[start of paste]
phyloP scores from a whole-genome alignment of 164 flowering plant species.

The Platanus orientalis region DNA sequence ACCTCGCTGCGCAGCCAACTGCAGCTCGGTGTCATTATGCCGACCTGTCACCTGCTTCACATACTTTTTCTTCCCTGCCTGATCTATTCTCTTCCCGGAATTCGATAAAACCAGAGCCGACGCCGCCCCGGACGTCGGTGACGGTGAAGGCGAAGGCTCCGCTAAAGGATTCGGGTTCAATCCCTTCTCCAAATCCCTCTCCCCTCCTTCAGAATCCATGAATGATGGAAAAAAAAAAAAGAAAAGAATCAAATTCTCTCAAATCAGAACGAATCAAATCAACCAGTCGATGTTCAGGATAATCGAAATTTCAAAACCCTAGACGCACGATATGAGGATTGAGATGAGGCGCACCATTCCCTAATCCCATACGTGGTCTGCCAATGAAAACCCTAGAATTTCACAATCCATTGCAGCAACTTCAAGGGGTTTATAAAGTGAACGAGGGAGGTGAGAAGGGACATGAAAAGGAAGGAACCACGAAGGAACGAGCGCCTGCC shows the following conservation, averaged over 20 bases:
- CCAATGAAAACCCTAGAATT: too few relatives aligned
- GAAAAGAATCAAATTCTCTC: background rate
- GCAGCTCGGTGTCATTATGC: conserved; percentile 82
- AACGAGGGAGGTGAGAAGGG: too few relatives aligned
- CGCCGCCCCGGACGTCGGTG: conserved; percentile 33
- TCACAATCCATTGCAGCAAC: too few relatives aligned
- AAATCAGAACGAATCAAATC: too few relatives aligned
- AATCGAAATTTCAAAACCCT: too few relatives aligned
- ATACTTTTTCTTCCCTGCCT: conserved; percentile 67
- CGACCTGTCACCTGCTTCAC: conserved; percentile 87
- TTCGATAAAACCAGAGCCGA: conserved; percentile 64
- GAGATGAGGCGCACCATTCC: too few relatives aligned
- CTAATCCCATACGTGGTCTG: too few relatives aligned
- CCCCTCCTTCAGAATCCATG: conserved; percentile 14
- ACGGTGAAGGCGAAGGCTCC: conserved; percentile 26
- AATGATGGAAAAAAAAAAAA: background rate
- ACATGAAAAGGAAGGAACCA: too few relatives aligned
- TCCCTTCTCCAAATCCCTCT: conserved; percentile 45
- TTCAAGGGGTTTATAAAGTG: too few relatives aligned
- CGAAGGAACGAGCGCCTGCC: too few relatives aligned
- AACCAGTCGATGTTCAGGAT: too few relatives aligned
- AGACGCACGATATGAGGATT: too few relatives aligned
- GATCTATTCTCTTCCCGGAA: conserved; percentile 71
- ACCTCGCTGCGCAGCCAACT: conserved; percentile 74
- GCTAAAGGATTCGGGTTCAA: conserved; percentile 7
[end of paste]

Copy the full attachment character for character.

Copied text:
phyloP scores from a whole-genome alignment of 164 flowering plant species.

The Platanus orientalis region DNA sequence ACCTCGCTGCGCAGCCAACTGCAGCTCGGTGTCATTATGCCGACCTGTCACCTGCTTCACATACTTTTTCTTCCCTGCCTGATCTATTCTCTTCCCGGAATTCGATAAAACCAGAGCCGACGCCGCCCCGGACGTCGGTGACGGTGAAGGCGAAGGCTCCGCTAAAGGATTCGGGTTCAATCCCTTCTCCAAATCCCTCTCCCCTCCTTCAGAATCCATGAATGATGGAAAAAAAAAAAAGAAAAGAATCAAATTCTCTCAAATCAGAACGAATCAAATCAACCAGTCGATGTTCAGGATAATCGAAATTTCAAAACCCTAGACGCACGATATGAGGATTGAGATGAGGCGCACCATTCCCTAATCCCATACGTGGTCTGCCAATGAAAACCCTAGAATTTCACAATCCATTGCAGCAACTTCAAGGGGTTTATAAAGTGAACGAGGGAGGTGAGAAGGGACATGAAAAGGAAGGAACCACGAAGGAACGAGCGCCTGCC shows the following conservation, averaged over 20 bases:
- CCAATGAAAACCCTAGAATT: too few relatives aligned
- GAAAAGAATCAAATTCTCTC: background rate
- GCAGCTCGGTGTCATTATGC: conserved; percentile 82
- AACGAGGGAGGTGAGAAGGG: too few relatives aligned
- CGCCGCCCCGGACGTCGGTG: conserved; percentile 33
- TCACAATCCATTGCAGCAAC: too few relatives aligned
- AAATCAGAACGAATCAAATC: too few relatives aligned
- AATCGAAATTTCAAAACCCT: too few relatives aligned
- ATACTTTTTCTTCCCTGCCT: conserved; percentile 67
- CGACCTGTCACCTGCTTCAC: conserved; percentile 87
- TTCGATAAAACCAGAGCCGA: conserved; percentile 64
- GAGATGAGGCGCACCATTCC: too few relatives aligned
- CTAATCCCATACGTGGTCTG: too few relatives aligned
- CCCCTCCTTCAGAATCCATG: conserved; percentile 14
- ACGGTGAAGGCGAAGGCTCC: conserved; percentile 26
- AATGATGGAAAAAAAAAAAA: background rate
- ACATGAAAAGGAAGGAACCA: too few relatives aligned
- TCCCTTCTCCAAATCCCTCT: conserved; percentile 45
- TTCAAGGGGTTTATAAAGTG: too few relatives aligned
- CGAAGGAACGAGCGCCTGCC: too few relatives aligned
- AACCAGTCGATGTTCAGGAT: too few relatives aligned
- AGACGCACGATATGAGGATT: too few relatives aligned
- GATCTATTCTCTTCCCGGAA: conserved; percentile 71
- ACCTCGCTGCGCAGCCAACT: conserved; percentile 74
- GCTAAAGGATTCGGGTTCAA: conserved; percentile 7